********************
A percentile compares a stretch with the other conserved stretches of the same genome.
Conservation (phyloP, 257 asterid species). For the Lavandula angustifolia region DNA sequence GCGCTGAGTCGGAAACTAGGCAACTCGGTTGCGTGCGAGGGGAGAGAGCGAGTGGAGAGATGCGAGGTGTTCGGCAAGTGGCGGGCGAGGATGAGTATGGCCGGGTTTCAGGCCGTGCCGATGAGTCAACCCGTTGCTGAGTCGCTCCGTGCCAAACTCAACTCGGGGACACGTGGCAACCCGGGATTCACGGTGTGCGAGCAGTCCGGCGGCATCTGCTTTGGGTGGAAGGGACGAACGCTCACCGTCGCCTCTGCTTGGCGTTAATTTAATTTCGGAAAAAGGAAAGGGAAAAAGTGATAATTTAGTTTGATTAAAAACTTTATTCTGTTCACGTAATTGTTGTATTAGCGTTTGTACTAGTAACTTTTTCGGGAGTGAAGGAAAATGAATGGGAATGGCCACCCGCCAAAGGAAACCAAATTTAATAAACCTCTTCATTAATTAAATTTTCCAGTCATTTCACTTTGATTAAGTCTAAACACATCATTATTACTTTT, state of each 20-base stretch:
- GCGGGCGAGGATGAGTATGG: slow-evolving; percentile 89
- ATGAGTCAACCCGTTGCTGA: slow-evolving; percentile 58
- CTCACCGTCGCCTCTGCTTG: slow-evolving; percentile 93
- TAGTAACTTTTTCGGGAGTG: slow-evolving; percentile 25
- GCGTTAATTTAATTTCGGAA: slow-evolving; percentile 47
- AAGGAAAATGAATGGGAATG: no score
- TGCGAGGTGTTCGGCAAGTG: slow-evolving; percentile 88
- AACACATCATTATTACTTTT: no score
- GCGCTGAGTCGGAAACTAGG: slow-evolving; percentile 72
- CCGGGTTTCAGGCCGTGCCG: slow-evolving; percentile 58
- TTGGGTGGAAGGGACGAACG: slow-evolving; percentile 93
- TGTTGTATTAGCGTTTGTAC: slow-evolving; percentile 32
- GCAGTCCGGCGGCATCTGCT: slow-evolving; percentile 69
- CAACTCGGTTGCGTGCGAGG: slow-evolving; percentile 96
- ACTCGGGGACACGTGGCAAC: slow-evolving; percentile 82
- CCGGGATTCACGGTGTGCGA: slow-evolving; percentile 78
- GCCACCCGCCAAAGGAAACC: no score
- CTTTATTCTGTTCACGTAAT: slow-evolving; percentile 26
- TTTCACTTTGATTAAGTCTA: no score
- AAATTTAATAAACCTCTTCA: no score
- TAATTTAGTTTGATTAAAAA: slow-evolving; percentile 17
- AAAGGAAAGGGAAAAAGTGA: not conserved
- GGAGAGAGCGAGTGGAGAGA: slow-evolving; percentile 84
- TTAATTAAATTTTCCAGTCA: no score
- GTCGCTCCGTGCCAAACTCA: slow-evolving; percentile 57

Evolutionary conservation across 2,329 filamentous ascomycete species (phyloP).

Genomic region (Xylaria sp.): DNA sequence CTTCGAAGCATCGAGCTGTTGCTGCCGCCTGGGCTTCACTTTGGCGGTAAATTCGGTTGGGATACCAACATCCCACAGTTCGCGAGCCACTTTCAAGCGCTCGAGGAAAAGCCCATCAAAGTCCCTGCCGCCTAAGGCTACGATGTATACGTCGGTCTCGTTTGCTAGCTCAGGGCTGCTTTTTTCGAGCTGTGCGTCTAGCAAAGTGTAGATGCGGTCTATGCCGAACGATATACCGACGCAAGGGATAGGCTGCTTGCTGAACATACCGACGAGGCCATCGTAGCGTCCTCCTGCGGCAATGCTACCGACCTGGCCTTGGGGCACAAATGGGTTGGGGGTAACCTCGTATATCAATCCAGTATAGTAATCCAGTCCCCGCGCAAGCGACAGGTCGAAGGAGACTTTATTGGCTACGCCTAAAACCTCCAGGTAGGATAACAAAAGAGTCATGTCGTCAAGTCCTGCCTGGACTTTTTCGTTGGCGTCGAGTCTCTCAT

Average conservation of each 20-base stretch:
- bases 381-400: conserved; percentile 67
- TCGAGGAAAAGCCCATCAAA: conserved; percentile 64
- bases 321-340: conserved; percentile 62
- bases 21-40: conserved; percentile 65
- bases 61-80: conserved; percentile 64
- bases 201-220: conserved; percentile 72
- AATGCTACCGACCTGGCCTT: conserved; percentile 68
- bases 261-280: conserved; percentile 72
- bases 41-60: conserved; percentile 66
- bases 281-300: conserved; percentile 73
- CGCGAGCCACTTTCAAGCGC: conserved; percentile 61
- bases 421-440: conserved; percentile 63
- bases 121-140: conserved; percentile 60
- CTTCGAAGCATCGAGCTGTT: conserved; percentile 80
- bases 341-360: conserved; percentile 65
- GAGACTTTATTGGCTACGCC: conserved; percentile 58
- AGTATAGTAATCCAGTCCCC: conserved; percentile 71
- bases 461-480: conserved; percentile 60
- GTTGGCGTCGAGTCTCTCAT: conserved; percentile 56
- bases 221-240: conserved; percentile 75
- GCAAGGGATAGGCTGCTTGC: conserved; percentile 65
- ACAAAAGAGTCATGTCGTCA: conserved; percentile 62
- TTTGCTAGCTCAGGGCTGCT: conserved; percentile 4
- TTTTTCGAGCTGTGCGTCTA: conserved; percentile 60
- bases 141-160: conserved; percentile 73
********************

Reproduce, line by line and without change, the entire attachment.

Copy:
A percentile compares a stretch with the other conserved stretches of the same genome.
Conservation (phyloP, 257 asterid species). For the Lavandula angustifolia region DNA sequence GCGCTGAGTCGGAAACTAGGCAACTCGGTTGCGTGCGAGGGGAGAGAGCGAGTGGAGAGATGCGAGGTGTTCGGCAAGTGGCGGGCGAGGATGAGTATGGCCGGGTTTCAGGCCGTGCCGATGAGTCAACCCGTTGCTGAGTCGCTCCGTGCCAAACTCAACTCGGGGACACGTGGCAACCCGGGATTCACGGTGTGCGAGCAGTCCGGCGGCATCTGCTTTGGGTGGAAGGGACGAACGCTCACCGTCGCCTCTGCTTGGCGTTAATTTAATTTCGGAAAAAGGAAAGGGAAAAAGTGATAATTTAGTTTGATTAAAAACTTTATTCTGTTCACGTAATTGTTGTATTAGCGTTTGTACTAGTAACTTTTTCGGGAGTGAAGGAAAATGAATGGGAATGGCCACCCGCCAAAGGAAACCAAATTTAATAAACCTCTTCATTAATTAAATTTTCCAGTCATTTCACTTTGATTAAGTCTAAACACATCATTATTACTTTT, state of each 20-base stretch:
- GCGGGCGAGGATGAGTATGG: slow-evolving; percentile 89
- ATGAGTCAACCCGTTGCTGA: slow-evolving; percentile 58
- CTCACCGTCGCCTCTGCTTG: slow-evolving; percentile 93
- TAGTAACTTTTTCGGGAGTG: slow-evolving; percentile 25
- GCGTTAATTTAATTTCGGAA: slow-evolving; percentile 47
- AAGGAAAATGAATGGGAATG: no score
- TGCGAGGTGTTCGGCAAGTG: slow-evolving; percentile 88
- AACACATCATTATTACTTTT: no score
- GCGCTGAGTCGGAAACTAGG: slow-evolving; percentile 72
- CCGGGTTTCAGGCCGTGCCG: slow-evolving; percentile 58
- TTGGGTGGAAGGGACGAACG: slow-evolving; percentile 93
- TGTTGTATTAGCGTTTGTAC: slow-evolving; percentile 32
- GCAGTCCGGCGGCATCTGCT: slow-evolving; percentile 69
- CAACTCGGTTGCGTGCGAGG: slow-evolving; percentile 96
- ACTCGGGGACACGTGGCAAC: slow-evolving; percentile 82
- CCGGGATTCACGGTGTGCGA: slow-evolving; percentile 78
- GCCACCCGCCAAAGGAAACC: no score
- CTTTATTCTGTTCACGTAAT: slow-evolving; percentile 26
- TTTCACTTTGATTAAGTCTA: no score
- AAATTTAATAAACCTCTTCA: no score
- TAATTTAGTTTGATTAAAAA: slow-evolving; percentile 17
- AAAGGAAAGGGAAAAAGTGA: not conserved
- GGAGAGAGCGAGTGGAGAGA: slow-evolving; percentile 84
- TTAATTAAATTTTCCAGTCA: no score
- GTCGCTCCGTGCCAAACTCA: slow-evolving; percentile 57

Evolutionary conservation across 2,329 filamentous ascomycete species (phyloP).

Genomic region (Xylaria sp.): DNA sequence CTTCGAAGCATCGAGCTGTTGCTGCCGCCTGGGCTTCACTTTGGCGGTAAATTCGGTTGGGATACCAACATCCCACAGTTCGCGAGCCACTTTCAAGCGCTCGAGGAAAAGCCCATCAAAGTCCCTGCCGCCTAAGGCTACGATGTATACGTCGGTCTCGTTTGCTAGCTCAGGGCTGCTTTTTTCGAGCTGTGCGTCTAGCAAAGTGTAGATGCGGTCTATGCCGAACGATATACCGACGCAAGGGATAGGCTGCTTGCTGAACATACCGACGAGGCCATCGTAGCGTCCTCCTGCGGCAATGCTACCGACCTGGCCTTGGGGCACAAATGGGTTGGGGGTAACCTCGTATATCAATCCAGTATAGTAATCCAGTCCCCGCGCAAGCGACAGGTCGAAGGAGACTTTATTGGCTACGCCTAAAACCTCCAGGTAGGATAACAAAAGAGTCATGTCGTCAAGTCCTGCCTGGACTTTTTCGTTGGCGTCGAGTCTCTCAT

Average conservation of each 20-base stretch:
- bases 381-400: conserved; percentile 67
- TCGAGGAAAAGCCCATCAAA: conserved; percentile 64
- bases 321-340: conserved; percentile 62
- bases 21-40: conserved; percentile 65
- bases 61-80: conserved; percentile 64
- bases 201-220: conserved; percentile 72
- AATGCTACCGACCTGGCCTT: conserved; percentile 68
- bases 261-280: conserved; percentile 72
- bases 41-60: conserved; percentile 66
- bases 281-300: conserved; percentile 73
- CGCGAGCCACTTTCAAGCGC: conserved; percentile 61
- bases 421-440: conserved; percentile 63
- bases 121-140: conserved; percentile 60
- CTTCGAAGCATCGAGCTGTT: conserved; percentile 80
- bases 341-360: conserved; percentile 65
- GAGACTTTATTGGCTACGCC: conserved; percentile 58
- AGTATAGTAATCCAGTCCCC: conserved; percentile 71
- bases 461-480: conserved; percentile 60
- GTTGGCGTCGAGTCTCTCAT: conserved; percentile 56
- bases 221-240: conserved; percentile 75
- GCAAGGGATAGGCTGCTTGC: conserved; percentile 65
- ACAAAAGAGTCATGTCGTCA: conserved; percentile 62
- TTTGCTAGCTCAGGGCTGCT: conserved; percentile 4
- TTTTTCGAGCTGTGCGTCTA: conserved; percentile 60
- bases 141-160: conserved; percentile 73